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Auris Nasus Larynx. 2001 Jan;28(1):35-40.

Tinnitus suppression by electrical promontory stimulation (EPS) in patients with sensorineural hearing loss.

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  • 1Department of Otolaryngology, Military Medical University Lodz, Rzgow Sucharskiego 2, 95-030, Lodz, Poland.



Almost 10-15% of the population suffer from chronic tinnitus. There are clinical indications that a 'pathological sound' may be induced by any level of the auditory pathways. Theraupeutical difficulties and many hypotheses about tinnitus and places from which they originate might indicate various methods of treatment. Electrostimulation tinnitus suppression was achieved by many authors from 22 (Graham, Hazell) to 87% (Portman). The aim of our study was to define the usefulness of electrostimulation in treatment of persistent noise induced cochlear lesion tinnitus (group I - 43 men) and compare the results with the non noise induced tinnitus group II (68 patients).


Otolaryngological and audiological examination of the patients was made before and after electrostimulation, and at 90 days. The stimulation system consisted of a prototype tinnitus suppressor, the active platino-iridium needle electrode and silver surface electrode located on the forehead. Transtympanal electrical stimulation was performed using positive polarity direct current. Parameters of electrical impulse were individually different and depended on tinnitus parameters and patients sensation. The current levels ranged from 20 to 600 microA and frequency ranged from 60 to 10000 Hz. Average time of EPS was 60 s.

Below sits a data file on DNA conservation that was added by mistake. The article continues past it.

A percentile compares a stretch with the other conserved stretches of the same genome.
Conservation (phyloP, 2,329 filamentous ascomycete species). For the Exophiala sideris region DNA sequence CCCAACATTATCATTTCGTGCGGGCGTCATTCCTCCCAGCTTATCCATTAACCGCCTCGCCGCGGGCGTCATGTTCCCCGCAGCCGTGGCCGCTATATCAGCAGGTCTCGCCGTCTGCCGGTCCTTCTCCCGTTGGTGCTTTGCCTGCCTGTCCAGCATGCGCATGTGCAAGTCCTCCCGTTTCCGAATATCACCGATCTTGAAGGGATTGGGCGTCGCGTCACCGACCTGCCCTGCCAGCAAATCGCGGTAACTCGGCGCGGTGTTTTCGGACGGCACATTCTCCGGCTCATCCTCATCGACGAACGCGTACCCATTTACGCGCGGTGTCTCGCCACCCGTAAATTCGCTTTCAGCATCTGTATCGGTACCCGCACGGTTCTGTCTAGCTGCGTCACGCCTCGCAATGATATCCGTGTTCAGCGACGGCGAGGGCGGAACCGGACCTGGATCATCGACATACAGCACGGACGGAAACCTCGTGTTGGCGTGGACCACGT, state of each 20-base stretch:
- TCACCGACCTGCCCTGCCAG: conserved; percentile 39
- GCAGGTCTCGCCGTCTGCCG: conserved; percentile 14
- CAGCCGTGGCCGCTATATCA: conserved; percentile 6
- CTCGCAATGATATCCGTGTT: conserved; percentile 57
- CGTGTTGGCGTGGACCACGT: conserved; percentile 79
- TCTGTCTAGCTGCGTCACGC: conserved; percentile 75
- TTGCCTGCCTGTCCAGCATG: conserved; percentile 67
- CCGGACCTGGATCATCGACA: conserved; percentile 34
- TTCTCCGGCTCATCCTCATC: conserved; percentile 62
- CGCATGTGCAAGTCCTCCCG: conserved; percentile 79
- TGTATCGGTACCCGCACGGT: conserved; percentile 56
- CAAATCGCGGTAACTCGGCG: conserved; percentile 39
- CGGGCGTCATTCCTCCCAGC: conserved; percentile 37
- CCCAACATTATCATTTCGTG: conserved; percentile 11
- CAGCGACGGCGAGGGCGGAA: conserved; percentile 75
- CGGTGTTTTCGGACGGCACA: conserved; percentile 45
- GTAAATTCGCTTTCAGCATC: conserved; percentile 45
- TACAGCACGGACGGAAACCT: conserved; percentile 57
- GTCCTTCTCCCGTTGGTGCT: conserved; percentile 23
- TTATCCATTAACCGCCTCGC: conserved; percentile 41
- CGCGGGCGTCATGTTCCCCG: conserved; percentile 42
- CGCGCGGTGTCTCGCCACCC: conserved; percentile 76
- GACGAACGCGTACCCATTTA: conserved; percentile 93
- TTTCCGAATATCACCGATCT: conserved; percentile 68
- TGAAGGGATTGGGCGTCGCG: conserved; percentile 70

The control examination 90 days after stimulation in group I showed subjective improvement in 18 (41.9%) patients, 22 (51.2%) did not notice any change and tinnitus deteriorated in 3 (6.9%) of the patients. In the comparative group II improvement was occurred in 34 (50%) persons including 2 (17.6%) in whom tinnitus was abolished, in 30 (44.1%) tinnitus was unchanged and 4 (0.6%) became worse. In both groups our method did not have a destructive influence on hearing. Electrical stimulation to relieve tinnitus has been used for nearly 200 years, but it is unclear how electrical stimulation works to suppress tinnitus.


In our opinion electrical stimulation by using positive DC changes the spontaneous activity of cochlear nerve fibres. According to our results it is suggested that the mechanism of beneficial effects is due to increased microcirculation in part of the auditory pathways. Poorer results in patients with noise induced tinnitus could be explained by greater damage of the cochlea outer hair cells. In our opinion EPS could be a method of treatment for persistent tinnitus in cases which fail to respond to other methods.

[PubMed - indexed for MEDLINE]
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